Our Summer Carillon Recitals, an annual tradition at Our Lady of Good Voyage Parish, continue this Saturday, August 26th at 5:15pm (rain or shine)! LuAnn Pallazola, our own very talented organist-keyboardist will perform programs that include classical works, sacred hymns, patriotic melodies, and even children’s tunes! Installed in 1922, the bells at Our Lady’s Church were the first set of toned carillon bells in the United States. Our final Summer Carillon Recital for this season is scheduled for Saturday, September 2nd at 5:15pm. All recitals are free and open to the public! So, please join us for wonderful summer tradition at Our Lady of Good Voyage! In addition, all are invited to join us for Mass at 6:00pm in Our Lady’s Church! For more information, please contact LuAnn Pallazola at All are invited! All are welcome!

Learn More: Carillon to Chime at Our Lady’s


Youth Faith Formation
Father Jim’s Summer Art Contest
Through Sunday, September 3rd

All young disciples, ages 5 through 12, are invited to participate in Father Jim’s Second Annual Summer Art Con- test by creating an original work of art based on the theme of “Our Blessed Mother Mary.” Submissions should be no smaller than 8 by 11 inches and no larger than 18 by 24 inches; created, colored, drawn, or painted by hand; and depicting an image of Our Blessed Mother. All original art projects are due by Sunday, September 3rd and will be judged by Father Jim and a committee of judges! The winning submission will be professionally framed and displayed prominently in our parish offices. For more information about our Second Annual Summer Art Contest for Children, please contact Father Jim at Calling young disci- ples! All are invited! All are welcome!


Vigil for Peace
Saturday, September 9th
Begins at 8:00am

In recent weeks, it has become clear that the call to prayer is more important than ever. The specter of nuclear war, domestic and international terrorism, and violence in our own country has prompted many among us to reconsider long-held assumptions and opinions about the health and stability of our nation’s political culture and its institu- tions. Additionally, these threats inspire many among us to turn to prayer: to ask the Lord to bless our community, our country, and our troubled world with peace and love.

In this spirit, all parishioners, friends, and guests of the Catholic Community of Gloucester & Rockport are invited to join Father Jim for a four-hour “Vigil for Peace” on Sat- urday, September 9th beginning with Mass at 8:00am in Saint Ann Church. After Mass at 8:45am, all are encouraged to remain in the church for Morning Prayer and Ex- position of the Blessed Sacrament. At 10:00am, we will pray a Rosary for Peace; and at 11:00am, we will pray Daytime Prayer. Our Vigil for Peace will conclude at noon with Benediction of the Blessed Sacrament.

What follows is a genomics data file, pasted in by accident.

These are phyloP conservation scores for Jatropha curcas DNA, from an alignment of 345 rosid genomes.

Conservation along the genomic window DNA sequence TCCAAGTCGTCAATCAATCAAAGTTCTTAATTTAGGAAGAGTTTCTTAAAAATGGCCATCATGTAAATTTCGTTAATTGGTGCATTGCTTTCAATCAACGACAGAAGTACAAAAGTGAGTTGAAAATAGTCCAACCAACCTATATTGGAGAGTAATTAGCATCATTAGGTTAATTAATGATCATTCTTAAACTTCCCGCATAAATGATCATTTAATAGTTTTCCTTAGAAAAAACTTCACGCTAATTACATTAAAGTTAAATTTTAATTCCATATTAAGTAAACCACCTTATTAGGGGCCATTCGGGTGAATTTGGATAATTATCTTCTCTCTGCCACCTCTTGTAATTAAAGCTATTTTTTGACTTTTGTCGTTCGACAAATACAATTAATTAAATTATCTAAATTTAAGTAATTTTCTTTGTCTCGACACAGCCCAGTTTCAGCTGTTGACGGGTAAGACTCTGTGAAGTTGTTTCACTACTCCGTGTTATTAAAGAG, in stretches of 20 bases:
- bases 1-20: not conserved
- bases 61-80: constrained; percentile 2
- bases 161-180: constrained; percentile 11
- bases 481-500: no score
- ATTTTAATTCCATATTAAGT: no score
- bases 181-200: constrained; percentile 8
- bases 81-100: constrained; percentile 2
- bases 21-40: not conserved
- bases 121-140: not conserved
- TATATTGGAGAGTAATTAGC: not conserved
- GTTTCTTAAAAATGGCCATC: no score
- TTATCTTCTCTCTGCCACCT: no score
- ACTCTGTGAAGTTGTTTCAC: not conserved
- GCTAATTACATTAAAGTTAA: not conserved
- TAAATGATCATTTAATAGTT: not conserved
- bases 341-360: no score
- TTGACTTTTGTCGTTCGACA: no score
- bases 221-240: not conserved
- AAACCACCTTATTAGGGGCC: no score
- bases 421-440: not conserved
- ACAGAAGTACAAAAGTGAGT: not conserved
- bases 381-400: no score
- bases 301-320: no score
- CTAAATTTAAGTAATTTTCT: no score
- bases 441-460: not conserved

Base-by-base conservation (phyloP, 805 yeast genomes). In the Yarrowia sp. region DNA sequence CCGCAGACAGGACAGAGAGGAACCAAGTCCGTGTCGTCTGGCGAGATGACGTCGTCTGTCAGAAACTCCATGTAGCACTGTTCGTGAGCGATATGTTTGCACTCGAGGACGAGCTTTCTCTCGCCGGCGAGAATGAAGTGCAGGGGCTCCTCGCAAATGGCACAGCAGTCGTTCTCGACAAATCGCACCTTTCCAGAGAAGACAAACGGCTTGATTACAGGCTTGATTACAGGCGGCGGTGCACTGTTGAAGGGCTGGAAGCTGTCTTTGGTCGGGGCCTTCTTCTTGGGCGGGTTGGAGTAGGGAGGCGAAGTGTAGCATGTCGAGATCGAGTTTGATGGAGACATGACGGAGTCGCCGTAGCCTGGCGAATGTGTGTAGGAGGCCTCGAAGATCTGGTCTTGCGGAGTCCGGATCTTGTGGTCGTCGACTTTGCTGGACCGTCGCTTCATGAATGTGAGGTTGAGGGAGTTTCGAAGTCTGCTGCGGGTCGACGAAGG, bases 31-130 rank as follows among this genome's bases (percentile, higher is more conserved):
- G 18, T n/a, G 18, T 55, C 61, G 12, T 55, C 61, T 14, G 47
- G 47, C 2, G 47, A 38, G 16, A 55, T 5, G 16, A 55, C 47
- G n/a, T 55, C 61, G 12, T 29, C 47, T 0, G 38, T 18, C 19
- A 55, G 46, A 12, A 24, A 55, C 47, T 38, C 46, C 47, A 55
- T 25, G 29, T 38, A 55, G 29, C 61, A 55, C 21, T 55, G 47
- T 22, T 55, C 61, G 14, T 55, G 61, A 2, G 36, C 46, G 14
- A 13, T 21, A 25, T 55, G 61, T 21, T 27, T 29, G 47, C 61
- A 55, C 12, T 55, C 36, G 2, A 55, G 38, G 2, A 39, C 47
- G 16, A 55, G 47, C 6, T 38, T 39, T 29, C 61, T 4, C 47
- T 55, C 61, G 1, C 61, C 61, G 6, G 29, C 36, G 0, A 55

We will gather for this Vigil for Peace on the Feast of Saint Peter Claver (1580-1654), patron of race relations and pastoral ministry to our African-American brothers and sis- ters. So, please join us for all or part of this special morning of prayer, fellowship, and devotion during which we will ask the Lord for the courage, grace, and strength to become instruments of peace. For more information, please see Father Jim before or after Mass; or contact him at Please join us! All are invited! All are welcome! Saint Peter Claver, pray for us and for our troubled world!

Learn More: Saint Peter Claver


Youth Faith Formation
Youth Choir & Music Ministry
Begins Tuesday, September 12th

The Catholic Community of Gloucester & Rockport’s Youth Choir & Music Ministry will resume their weekly rehearsals on Tuesday, September 12th at 5:00pm in Saint Ann Church. Each weekend, the youth choir sings at one of our three churches: Saint Ann Church, Saint Joachim Church, or Our Lady of Good Voyage Church. The Youth Choir & Music Ministry welcomes new members, ranging in age from kindergarten through high school. Young musicians are also welcome to join us! Being a part of this ministry is a great way to make new friends and participate more fully in the life of our parishes! For more information, please contact Patty Natti at Please join us! All are invited! All are welcome!


About Us

Established in 2014, the Catholic Community of Gloucester & Rockport is a collaborative of two historic parishes: Holy Family Parish and Our Lady of Good Voyage Parish. Working together as a Roman Catholic community united in prayer, fellowship, and service, we are committed to living the Gospel of Christ, sharing God’s love and mercy with all people, and rebuilding the Church in Gloucester & Rockport. All are invited! All are welcome! Always!